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Smithsonian exhibit opens Saturday at BCMM

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BRISTOL, Va. — For anyone who ever disassembled a household item or wondered how it functions, the Birthplace of Country Music Museum has a new exhibit for you.

“Things Come Apart,” a traveling exhibit from the Smithsonian Institution, opens Saturday in the museum’s special exhibits gallery. Through a mix of creative photographs, disassembled objects and video clips, the exhibit visually breaks down generations of items, from a mechanical pencil, mantel clock, rotary telephone and manual push mower to an iPod, laptop computer and a digital camera.

“It’s one of those exhibits the Smithsonian Institution creates to travel around the country to various museums,” said René Rodgers, curator of exhibits and publications at the museum. “We are the third museum to have it. It’s just come to us from the Kansas City Public Library. The exhibit is based on the work of photographer and artist Todd McLellan. He has taken the idea of common, everyday objects to look at their functionality, their design, the change in technology, and he’s done that by taking them down to their component parts and creating artistic renditions of them.”

While the exhibit has nothing to do with music, it fulfills another purpose for the special exhibits gallery, she said.

“I’d say 75 percent of the exhibits in this space will be tied to our [museum] content in a pretty tangible way,” Rodgers said. “But we also view this gallery as an opportunity to share something different with our community. It’s a way to bring people in who might not think they have the interest in the first place and an opportunity to bring a resource to the community they might not otherwise have access to.”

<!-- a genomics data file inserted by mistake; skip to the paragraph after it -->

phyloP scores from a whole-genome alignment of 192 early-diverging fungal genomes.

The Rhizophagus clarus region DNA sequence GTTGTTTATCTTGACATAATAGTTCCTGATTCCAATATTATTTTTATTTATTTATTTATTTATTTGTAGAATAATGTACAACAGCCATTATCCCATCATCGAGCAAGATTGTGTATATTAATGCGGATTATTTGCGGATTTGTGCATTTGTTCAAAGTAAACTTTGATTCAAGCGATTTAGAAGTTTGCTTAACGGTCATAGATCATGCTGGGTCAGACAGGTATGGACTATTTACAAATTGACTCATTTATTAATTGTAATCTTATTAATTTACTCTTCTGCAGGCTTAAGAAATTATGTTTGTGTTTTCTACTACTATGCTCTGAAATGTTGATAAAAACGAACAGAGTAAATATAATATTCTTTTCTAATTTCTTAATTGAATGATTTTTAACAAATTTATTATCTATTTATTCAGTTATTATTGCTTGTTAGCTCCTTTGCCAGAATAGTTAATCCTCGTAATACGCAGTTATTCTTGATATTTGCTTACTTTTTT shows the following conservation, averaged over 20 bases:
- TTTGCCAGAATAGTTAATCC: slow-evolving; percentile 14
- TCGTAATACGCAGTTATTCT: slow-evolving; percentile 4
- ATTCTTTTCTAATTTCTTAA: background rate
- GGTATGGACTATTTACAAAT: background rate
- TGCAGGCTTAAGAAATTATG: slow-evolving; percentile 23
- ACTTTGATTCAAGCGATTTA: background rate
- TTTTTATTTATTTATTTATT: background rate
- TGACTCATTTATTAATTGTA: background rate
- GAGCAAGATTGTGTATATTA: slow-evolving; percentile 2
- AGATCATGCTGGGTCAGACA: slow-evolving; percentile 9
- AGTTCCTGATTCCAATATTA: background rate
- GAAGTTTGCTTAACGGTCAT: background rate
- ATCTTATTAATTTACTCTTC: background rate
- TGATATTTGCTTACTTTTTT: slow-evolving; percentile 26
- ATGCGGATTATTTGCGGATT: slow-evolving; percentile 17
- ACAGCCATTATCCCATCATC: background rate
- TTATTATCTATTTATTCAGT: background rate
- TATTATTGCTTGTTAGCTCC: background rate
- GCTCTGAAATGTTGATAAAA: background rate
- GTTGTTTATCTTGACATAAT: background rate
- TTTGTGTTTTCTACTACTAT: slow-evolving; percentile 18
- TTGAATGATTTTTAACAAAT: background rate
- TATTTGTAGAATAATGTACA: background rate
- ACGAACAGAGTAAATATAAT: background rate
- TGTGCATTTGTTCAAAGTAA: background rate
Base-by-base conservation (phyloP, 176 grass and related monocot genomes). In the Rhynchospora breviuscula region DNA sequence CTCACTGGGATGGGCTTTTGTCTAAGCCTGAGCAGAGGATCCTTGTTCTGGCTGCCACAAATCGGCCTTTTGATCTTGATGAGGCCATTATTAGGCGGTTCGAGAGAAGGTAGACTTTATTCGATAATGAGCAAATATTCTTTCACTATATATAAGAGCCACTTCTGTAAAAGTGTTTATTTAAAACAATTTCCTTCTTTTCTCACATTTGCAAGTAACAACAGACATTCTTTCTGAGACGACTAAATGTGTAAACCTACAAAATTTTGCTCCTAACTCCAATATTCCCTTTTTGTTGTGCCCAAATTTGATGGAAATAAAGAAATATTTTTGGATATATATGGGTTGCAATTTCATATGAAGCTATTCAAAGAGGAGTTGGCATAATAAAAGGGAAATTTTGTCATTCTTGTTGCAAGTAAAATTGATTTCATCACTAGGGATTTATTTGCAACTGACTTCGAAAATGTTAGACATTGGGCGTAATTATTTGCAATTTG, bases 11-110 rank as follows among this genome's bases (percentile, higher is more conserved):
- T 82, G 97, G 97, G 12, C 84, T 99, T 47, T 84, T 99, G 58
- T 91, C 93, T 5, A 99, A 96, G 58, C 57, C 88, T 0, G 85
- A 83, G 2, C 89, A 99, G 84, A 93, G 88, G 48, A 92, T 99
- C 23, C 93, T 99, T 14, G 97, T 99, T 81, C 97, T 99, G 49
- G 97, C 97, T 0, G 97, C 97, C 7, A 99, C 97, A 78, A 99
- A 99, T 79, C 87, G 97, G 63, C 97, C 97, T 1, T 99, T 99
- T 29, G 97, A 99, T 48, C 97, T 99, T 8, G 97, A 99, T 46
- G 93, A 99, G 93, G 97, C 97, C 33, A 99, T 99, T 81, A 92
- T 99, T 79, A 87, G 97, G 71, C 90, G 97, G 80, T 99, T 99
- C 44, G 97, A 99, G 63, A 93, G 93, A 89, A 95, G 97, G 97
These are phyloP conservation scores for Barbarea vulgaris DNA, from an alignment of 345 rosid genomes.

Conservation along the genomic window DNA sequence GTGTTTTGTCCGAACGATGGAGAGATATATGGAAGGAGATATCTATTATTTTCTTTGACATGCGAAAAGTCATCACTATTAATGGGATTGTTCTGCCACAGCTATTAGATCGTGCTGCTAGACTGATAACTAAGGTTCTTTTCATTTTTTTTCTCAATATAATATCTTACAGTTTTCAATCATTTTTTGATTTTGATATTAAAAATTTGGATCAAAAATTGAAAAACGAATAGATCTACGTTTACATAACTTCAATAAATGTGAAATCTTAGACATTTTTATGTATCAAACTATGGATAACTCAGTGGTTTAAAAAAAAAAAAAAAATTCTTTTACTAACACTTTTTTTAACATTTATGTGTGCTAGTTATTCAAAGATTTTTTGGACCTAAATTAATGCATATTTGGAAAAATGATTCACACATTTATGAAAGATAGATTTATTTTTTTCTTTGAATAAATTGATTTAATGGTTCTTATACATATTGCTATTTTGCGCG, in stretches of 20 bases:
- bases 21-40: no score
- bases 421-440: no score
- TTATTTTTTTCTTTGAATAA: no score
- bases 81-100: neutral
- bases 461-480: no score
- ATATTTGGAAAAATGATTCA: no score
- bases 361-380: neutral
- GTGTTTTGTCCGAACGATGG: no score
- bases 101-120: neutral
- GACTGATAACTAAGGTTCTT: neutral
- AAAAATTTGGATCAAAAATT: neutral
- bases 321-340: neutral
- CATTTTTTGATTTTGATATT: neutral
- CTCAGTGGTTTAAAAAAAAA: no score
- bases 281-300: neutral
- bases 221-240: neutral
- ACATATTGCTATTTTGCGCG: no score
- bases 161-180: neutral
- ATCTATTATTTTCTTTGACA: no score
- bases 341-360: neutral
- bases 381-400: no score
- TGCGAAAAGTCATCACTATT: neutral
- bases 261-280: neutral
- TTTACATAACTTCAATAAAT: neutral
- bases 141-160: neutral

Some of the photos show each item with all the components carefully arranged, while others appear to show the pieces flying in every direction.

There are 39 photographs, and four of the items, including the clock and lawnmower, are displayed in pieces, mounted in acrylic. Companion plaques include information about the object and how many pieces it contains.

There are two video clips that explain the process and the art.

“It will be great for adults, but we feel it will be ideal for school groups,” Rodgers said. “For people visiting the museum, it’s a great new, different type of exhibit to visit. Or for people who might think they don’t care about music, it’s a very interesting exhibit.”

The museum has supplemented the traveling exhibit with two music-themed additions — an acoustic guitar that has been disassembled and cut in half and an early 20th-century record player.

“One of our local collectors donated the phonograph for us to take apart specifically for the exhibit, but it works, so he didn’t want us to take the motor apart,” Rodgers said. “So he sourced us a second motor, and we took apart the phonograph to its three basic big components — the horn, the base and the top with the turntable and motor attached — and we took apart the other base and motor.”

Two of the larger images pictured are a two-seat light aircraft and upright piano.

Admission to the exhibit is included in regular admission fees of $13.65 for adults and $11.55 for seniors, college students, the military, children ages 6-17 and groups of 20 and more.

Strongwell and the Eastman Foundation provided support for the exhibit, which opens Saturday and will remain until Oct. 8. | 276-645-2532 | Twitter: @DMcGeeBHC |


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